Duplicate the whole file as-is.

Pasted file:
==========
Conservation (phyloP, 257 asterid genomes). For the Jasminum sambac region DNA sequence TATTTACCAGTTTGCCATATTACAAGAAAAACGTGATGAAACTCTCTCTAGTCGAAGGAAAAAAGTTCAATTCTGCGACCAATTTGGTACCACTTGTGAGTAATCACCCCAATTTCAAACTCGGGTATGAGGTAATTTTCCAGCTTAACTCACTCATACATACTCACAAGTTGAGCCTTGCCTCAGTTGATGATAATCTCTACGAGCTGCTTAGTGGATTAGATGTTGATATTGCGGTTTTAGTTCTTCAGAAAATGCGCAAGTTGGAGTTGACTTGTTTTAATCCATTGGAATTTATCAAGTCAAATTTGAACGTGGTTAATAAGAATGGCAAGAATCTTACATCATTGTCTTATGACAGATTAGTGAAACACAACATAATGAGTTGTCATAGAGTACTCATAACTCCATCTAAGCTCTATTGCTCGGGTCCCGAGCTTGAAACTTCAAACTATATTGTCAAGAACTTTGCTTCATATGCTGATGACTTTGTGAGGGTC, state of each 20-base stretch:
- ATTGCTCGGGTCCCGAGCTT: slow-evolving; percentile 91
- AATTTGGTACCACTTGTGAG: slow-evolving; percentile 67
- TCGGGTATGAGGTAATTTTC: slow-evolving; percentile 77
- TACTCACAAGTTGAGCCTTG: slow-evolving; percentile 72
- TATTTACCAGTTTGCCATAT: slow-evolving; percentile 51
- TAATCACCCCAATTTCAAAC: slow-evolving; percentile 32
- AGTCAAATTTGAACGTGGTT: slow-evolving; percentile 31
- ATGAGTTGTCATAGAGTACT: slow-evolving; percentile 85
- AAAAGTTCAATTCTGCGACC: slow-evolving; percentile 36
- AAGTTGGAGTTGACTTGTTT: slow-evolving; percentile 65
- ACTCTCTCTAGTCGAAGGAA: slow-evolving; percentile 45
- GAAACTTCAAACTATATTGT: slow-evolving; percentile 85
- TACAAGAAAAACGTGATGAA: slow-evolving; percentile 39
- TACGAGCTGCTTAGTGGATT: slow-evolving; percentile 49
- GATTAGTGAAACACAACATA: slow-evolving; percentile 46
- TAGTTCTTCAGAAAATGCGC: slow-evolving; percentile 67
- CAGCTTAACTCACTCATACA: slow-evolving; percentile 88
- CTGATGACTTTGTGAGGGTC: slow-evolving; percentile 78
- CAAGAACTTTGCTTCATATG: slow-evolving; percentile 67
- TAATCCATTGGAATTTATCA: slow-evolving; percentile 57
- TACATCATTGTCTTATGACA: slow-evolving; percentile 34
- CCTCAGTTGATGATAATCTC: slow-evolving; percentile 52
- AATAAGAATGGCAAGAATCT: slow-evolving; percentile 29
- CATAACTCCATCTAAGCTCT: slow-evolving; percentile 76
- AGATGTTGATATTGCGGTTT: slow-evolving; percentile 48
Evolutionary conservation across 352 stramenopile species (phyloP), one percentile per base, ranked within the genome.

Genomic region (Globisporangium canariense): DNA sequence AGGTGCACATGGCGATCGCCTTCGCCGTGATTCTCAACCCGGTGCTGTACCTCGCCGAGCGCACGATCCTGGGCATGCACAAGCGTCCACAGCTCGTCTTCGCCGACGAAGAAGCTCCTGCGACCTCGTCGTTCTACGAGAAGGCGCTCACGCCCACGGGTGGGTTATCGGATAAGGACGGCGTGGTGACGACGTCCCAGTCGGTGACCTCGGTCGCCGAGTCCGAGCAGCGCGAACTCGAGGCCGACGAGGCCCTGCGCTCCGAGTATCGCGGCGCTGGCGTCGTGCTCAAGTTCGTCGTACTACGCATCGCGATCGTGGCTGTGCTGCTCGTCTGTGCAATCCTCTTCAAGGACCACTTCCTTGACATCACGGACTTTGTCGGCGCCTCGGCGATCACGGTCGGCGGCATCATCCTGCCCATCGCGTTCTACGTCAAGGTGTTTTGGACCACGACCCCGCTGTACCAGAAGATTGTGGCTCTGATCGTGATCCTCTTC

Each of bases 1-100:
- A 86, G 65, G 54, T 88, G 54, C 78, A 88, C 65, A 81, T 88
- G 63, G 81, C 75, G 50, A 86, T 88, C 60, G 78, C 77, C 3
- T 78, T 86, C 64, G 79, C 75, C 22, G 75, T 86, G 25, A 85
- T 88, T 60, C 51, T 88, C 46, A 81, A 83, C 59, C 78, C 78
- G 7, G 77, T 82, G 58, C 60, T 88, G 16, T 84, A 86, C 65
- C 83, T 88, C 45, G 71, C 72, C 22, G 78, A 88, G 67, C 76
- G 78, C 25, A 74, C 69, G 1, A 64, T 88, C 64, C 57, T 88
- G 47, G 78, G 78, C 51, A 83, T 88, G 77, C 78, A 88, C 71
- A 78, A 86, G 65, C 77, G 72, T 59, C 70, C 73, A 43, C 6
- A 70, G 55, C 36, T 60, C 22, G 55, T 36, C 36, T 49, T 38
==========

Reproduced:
Conservation (phyloP, 257 asterid genomes). For the Jasminum sambac region DNA sequence TATTTACCAGTTTGCCATATTACAAGAAAAACGTGATGAAACTCTCTCTAGTCGAAGGAAAAAAGTTCAATTCTGCGACCAATTTGGTACCACTTGTGAGTAATCACCCCAATTTCAAACTCGGGTATGAGGTAATTTTCCAGCTTAACTCACTCATACATACTCACAAGTTGAGCCTTGCCTCAGTTGATGATAATCTCTACGAGCTGCTTAGTGGATTAGATGTTGATATTGCGGTTTTAGTTCTTCAGAAAATGCGCAAGTTGGAGTTGACTTGTTTTAATCCATTGGAATTTATCAAGTCAAATTTGAACGTGGTTAATAAGAATGGCAAGAATCTTACATCATTGTCTTATGACAGATTAGTGAAACACAACATAATGAGTTGTCATAGAGTACTCATAACTCCATCTAAGCTCTATTGCTCGGGTCCCGAGCTTGAAACTTCAAACTATATTGTCAAGAACTTTGCTTCATATGCTGATGACTTTGTGAGGGTC, state of each 20-base stretch:
- ATTGCTCGGGTCCCGAGCTT: slow-evolving; percentile 91
- AATTTGGTACCACTTGTGAG: slow-evolving; percentile 67
- TCGGGTATGAGGTAATTTTC: slow-evolving; percentile 77
- TACTCACAAGTTGAGCCTTG: slow-evolving; percentile 72
- TATTTACCAGTTTGCCATAT: slow-evolving; percentile 51
- TAATCACCCCAATTTCAAAC: slow-evolving; percentile 32
- AGTCAAATTTGAACGTGGTT: slow-evolving; percentile 31
- ATGAGTTGTCATAGAGTACT: slow-evolving; percentile 85
- AAAAGTTCAATTCTGCGACC: slow-evolving; percentile 36
- AAGTTGGAGTTGACTTGTTT: slow-evolving; percentile 65
- ACTCTCTCTAGTCGAAGGAA: slow-evolving; percentile 45
- GAAACTTCAAACTATATTGT: slow-evolving; percentile 85
- TACAAGAAAAACGTGATGAA: slow-evolving; percentile 39
- TACGAGCTGCTTAGTGGATT: slow-evolving; percentile 49
- GATTAGTGAAACACAACATA: slow-evolving; percentile 46
- TAGTTCTTCAGAAAATGCGC: slow-evolving; percentile 67
- CAGCTTAACTCACTCATACA: slow-evolving; percentile 88
- CTGATGACTTTGTGAGGGTC: slow-evolving; percentile 78
- CAAGAACTTTGCTTCATATG: slow-evolving; percentile 67
- TAATCCATTGGAATTTATCA: slow-evolving; percentile 57
- TACATCATTGTCTTATGACA: slow-evolving; percentile 34
- CCTCAGTTGATGATAATCTC: slow-evolving; percentile 52
- AATAAGAATGGCAAGAATCT: slow-evolving; percentile 29
- CATAACTCCATCTAAGCTCT: slow-evolving; percentile 76
- AGATGTTGATATTGCGGTTT: slow-evolving; percentile 48
Evolutionary conservation across 352 stramenopile species (phyloP), one percentile per base, ranked within the genome.

Genomic region (Globisporangium canariense): DNA sequence AGGTGCACATGGCGATCGCCTTCGCCGTGATTCTCAACCCGGTGCTGTACCTCGCCGAGCGCACGATCCTGGGCATGCACAAGCGTCCACAGCTCGTCTTCGCCGACGAAGAAGCTCCTGCGACCTCGTCGTTCTACGAGAAGGCGCTCACGCCCACGGGTGGGTTATCGGATAAGGACGGCGTGGTGACGACGTCCCAGTCGGTGACCTCGGTCGCCGAGTCCGAGCAGCGCGAACTCGAGGCCGACGAGGCCCTGCGCTCCGAGTATCGCGGCGCTGGCGTCGTGCTCAAGTTCGTCGTACTACGCATCGCGATCGTGGCTGTGCTGCTCGTCTGTGCAATCCTCTTCAAGGACCACTTCCTTGACATCACGGACTTTGTCGGCGCCTCGGCGATCACGGTCGGCGGCATCATCCTGCCCATCGCGTTCTACGTCAAGGTGTTTTGGACCACGACCCCGCTGTACCAGAAGATTGTGGCTCTGATCGTGATCCTCTTC

Each of bases 1-100:
- A 86, G 65, G 54, T 88, G 54, C 78, A 88, C 65, A 81, T 88
- G 63, G 81, C 75, G 50, A 86, T 88, C 60, G 78, C 77, C 3
- T 78, T 86, C 64, G 79, C 75, C 22, G 75, T 86, G 25, A 85
- T 88, T 60, C 51, T 88, C 46, A 81, A 83, C 59, C 78, C 78
- G 7, G 77, T 82, G 58, C 60, T 88, G 16, T 84, A 86, C 65
- C 83, T 88, C 45, G 71, C 72, C 22, G 78, A 88, G 67, C 76
- G 78, C 25, A 74, C 69, G 1, A 64, T 88, C 64, C 57, T 88
- G 47, G 78, G 78, C 51, A 83, T 88, G 77, C 78, A 88, C 71
- A 78, A 86, G 65, C 77, G 72, T 59, C 70, C 73, A 43, C 6
- A 70, G 55, C 36, T 60, C 22, G 55, T 36, C 36, T 49, T 38